“This [past] year, a month after Sept. 11, with so much energy and talk directed at the elimination of terrorism and the training of terrorists, the existence of the SOA/WHISC stood out as a glaring hypocrisy. U.S. taxpayer dollars are continuing to support an institute that trains for combat and counter-insurgency with civilians as its targets. Essentially, this is a terrorist training camp on U.S. soil, and I felt driven to join others as a U.S. citizen, as my right and duty, to stand up against this sinister institution of destruction.”
“I had no intention of entering Fort Benning and getting arrested when I arrived in Georgia. Somehow…my connection to the suffering of people and land at the hands of SOA graduates strengthened. In the energy there, I felt compelled to confront those complicit to and in charge of the training for terror and torture more directly…A legal team present at the protest had written up a memo about the various international and domestic laws that were violated by the existence of the SOA/WHISC, including the U.N. Charter, the Charter of the Organization of American States, the Nuremberg Principles, and the recent domestic law, the USA Patriot Act…In our attempt to deliver this indictment, we walked together, the seven of us who signed the charge, circumvented the fence running a few hundred feet away from the gate of the entrance to the base, and read aloud from our indictment, continuously stating our purpose. We were, of course, apprehended, arrested and eventually brought to trial on federal trespassing charges…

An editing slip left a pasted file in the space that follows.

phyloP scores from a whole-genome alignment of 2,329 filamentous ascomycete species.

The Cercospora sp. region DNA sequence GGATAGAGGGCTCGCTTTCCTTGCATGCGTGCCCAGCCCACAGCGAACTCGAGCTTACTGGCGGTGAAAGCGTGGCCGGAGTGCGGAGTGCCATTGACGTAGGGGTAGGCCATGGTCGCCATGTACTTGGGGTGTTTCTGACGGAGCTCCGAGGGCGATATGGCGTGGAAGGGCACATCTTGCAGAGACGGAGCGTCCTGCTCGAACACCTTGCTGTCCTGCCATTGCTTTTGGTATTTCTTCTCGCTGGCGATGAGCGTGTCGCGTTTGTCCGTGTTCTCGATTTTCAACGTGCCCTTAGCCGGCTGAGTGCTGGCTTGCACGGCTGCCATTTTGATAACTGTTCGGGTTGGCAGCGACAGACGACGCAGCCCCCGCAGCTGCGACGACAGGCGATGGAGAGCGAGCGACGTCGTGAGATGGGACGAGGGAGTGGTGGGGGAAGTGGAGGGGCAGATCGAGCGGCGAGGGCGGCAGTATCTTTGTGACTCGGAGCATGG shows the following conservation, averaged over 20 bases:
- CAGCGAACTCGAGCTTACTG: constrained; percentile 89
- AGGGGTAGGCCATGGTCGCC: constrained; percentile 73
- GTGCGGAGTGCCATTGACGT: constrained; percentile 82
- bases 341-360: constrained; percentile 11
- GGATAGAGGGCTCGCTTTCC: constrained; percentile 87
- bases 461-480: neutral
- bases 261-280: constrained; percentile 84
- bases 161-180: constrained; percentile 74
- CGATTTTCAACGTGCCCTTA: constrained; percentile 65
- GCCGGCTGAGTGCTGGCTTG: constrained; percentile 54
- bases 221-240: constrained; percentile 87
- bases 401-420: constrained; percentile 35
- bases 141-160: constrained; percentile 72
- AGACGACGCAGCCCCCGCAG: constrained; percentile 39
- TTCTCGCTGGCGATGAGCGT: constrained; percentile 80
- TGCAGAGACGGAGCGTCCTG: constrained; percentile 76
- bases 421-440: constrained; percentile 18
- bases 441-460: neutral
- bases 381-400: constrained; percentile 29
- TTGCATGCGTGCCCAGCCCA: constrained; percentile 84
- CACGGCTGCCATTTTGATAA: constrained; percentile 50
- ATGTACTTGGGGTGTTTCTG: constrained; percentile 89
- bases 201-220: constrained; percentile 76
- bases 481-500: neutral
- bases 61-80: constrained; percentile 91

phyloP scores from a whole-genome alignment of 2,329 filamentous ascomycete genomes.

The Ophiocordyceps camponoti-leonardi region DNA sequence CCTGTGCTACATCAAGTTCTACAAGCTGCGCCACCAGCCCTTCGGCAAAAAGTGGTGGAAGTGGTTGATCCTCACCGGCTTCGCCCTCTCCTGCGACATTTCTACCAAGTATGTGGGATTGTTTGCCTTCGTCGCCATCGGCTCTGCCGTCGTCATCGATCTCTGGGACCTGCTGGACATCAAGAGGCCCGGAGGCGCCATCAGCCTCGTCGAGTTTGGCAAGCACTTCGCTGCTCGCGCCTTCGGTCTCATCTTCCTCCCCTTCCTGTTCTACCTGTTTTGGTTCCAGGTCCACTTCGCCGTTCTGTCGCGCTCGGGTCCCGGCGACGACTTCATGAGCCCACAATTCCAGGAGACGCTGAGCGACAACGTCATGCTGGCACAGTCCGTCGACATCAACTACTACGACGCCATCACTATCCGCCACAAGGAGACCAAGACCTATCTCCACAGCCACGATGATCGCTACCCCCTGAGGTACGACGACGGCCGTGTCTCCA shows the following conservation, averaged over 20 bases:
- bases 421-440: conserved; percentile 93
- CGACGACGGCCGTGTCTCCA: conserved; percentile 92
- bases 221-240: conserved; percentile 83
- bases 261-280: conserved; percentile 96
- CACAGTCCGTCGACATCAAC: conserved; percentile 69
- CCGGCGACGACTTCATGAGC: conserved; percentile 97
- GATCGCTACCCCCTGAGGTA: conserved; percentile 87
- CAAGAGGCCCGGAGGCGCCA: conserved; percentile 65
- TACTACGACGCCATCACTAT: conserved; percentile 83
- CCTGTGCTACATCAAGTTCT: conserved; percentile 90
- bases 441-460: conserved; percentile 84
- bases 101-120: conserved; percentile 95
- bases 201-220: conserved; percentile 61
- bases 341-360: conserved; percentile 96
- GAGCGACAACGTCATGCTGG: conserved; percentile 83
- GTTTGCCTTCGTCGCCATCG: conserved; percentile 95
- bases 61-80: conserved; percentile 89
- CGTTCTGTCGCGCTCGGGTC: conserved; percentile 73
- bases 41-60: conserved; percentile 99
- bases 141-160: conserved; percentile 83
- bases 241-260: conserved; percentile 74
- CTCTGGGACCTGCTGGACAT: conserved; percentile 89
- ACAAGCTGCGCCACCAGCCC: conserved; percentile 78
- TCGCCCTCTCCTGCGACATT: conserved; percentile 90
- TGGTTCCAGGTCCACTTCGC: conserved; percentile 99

“In court, on one morning of a week-long trial with 37 defendants, I represented myself along with one of my co-defendants, Abigail Miller…Reading our indictment from the stand, we explained how we felt it our right and duty to deliver that message onto the base and to the SOA/WHISC personnel…While we received compliments on our presentation, the judge did not agree with our legal arguments and found us guilty, as he did all of the 37 defendants, and sentenced us to 90 days in jail or federal prison.
“Now that I’m in jail…I hope that the time served by all of us reaches people to spark their curiosity, to motivate them to think, and to make more efforts toward closing the SOA/WHISC as one piece of a destructive foreign policy. In the day to day, I’m trying to ignore the ever-present bombardment from the television, and remain focused on what brought me here and what I can learn…When I am released on Oct. 11, I plan to return to Missoula and likely spend time in West Yellowstone with the buffalo and eagles as well.
“I want Montanans to realize that we are all a part of this—each person can remain silent or choose to make their voice heard, whatever they believe. For any who have passion for freedom, life and true justice, their actions are as important as any others.”
Summer Nelson can send and receive mail at the Harris County Jail, P.O. Box 286, Hamilton, GA 31811.